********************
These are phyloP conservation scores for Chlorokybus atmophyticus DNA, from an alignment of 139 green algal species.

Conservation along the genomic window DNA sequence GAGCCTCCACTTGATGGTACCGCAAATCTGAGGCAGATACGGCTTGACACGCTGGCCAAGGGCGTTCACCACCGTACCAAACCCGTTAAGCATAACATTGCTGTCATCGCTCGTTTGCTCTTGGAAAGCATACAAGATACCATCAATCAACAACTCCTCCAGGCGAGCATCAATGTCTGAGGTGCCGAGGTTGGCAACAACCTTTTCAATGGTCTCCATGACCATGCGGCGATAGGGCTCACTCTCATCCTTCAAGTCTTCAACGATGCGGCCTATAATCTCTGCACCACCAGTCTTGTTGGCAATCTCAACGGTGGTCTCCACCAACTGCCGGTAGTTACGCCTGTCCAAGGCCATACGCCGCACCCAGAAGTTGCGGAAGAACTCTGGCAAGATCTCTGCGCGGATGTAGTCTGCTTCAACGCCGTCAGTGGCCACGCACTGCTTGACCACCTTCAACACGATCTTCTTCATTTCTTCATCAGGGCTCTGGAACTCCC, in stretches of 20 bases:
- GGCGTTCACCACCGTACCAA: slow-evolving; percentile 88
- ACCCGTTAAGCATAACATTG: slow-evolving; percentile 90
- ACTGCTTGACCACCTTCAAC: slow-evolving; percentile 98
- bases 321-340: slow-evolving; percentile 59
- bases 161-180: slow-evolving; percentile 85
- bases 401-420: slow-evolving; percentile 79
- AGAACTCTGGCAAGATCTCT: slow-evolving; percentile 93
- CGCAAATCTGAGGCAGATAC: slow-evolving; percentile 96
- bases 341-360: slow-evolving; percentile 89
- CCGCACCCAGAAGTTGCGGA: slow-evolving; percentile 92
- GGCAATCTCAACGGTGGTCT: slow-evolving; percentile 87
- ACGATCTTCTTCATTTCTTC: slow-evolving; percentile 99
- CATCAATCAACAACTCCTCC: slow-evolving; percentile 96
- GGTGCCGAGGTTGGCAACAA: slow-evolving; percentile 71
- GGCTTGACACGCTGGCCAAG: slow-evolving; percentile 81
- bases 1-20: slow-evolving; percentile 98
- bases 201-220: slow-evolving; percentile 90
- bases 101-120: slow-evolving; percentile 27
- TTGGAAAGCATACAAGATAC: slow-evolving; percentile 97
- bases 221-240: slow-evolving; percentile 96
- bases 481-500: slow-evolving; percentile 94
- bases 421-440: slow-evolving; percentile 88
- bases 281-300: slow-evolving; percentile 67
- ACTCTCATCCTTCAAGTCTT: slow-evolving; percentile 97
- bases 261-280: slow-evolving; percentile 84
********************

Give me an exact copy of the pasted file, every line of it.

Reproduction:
These are phyloP conservation scores for Chlorokybus atmophyticus DNA, from an alignment of 139 green algal species.

Conservation along the genomic window DNA sequence GAGCCTCCACTTGATGGTACCGCAAATCTGAGGCAGATACGGCTTGACACGCTGGCCAAGGGCGTTCACCACCGTACCAAACCCGTTAAGCATAACATTGCTGTCATCGCTCGTTTGCTCTTGGAAAGCATACAAGATACCATCAATCAACAACTCCTCCAGGCGAGCATCAATGTCTGAGGTGCCGAGGTTGGCAACAACCTTTTCAATGGTCTCCATGACCATGCGGCGATAGGGCTCACTCTCATCCTTCAAGTCTTCAACGATGCGGCCTATAATCTCTGCACCACCAGTCTTGTTGGCAATCTCAACGGTGGTCTCCACCAACTGCCGGTAGTTACGCCTGTCCAAGGCCATACGCCGCACCCAGAAGTTGCGGAAGAACTCTGGCAAGATCTCTGCGCGGATGTAGTCTGCTTCAACGCCGTCAGTGGCCACGCACTGCTTGACCACCTTCAACACGATCTTCTTCATTTCTTCATCAGGGCTCTGGAACTCCC, in stretches of 20 bases:
- GGCGTTCACCACCGTACCAA: slow-evolving; percentile 88
- ACCCGTTAAGCATAACATTG: slow-evolving; percentile 90
- ACTGCTTGACCACCTTCAAC: slow-evolving; percentile 98
- bases 321-340: slow-evolving; percentile 59
- bases 161-180: slow-evolving; percentile 85
- bases 401-420: slow-evolving; percentile 79
- AGAACTCTGGCAAGATCTCT: slow-evolving; percentile 93
- CGCAAATCTGAGGCAGATAC: slow-evolving; percentile 96
- bases 341-360: slow-evolving; percentile 89
- CCGCACCCAGAAGTTGCGGA: slow-evolving; percentile 92
- GGCAATCTCAACGGTGGTCT: slow-evolving; percentile 87
- ACGATCTTCTTCATTTCTTC: slow-evolving; percentile 99
- CATCAATCAACAACTCCTCC: slow-evolving; percentile 96
- GGTGCCGAGGTTGGCAACAA: slow-evolving; percentile 71
- GGCTTGACACGCTGGCCAAG: slow-evolving; percentile 81
- bases 1-20: slow-evolving; percentile 98
- bases 201-220: slow-evolving; percentile 90
- bases 101-120: slow-evolving; percentile 27
- TTGGAAAGCATACAAGATAC: slow-evolving; percentile 97
- bases 221-240: slow-evolving; percentile 96
- bases 481-500: slow-evolving; percentile 94
- bases 421-440: slow-evolving; percentile 88
- bases 281-300: slow-evolving; percentile 67
- ACTCTCATCCTTCAAGTCTT: slow-evolving; percentile 97
- bases 261-280: slow-evolving; percentile 84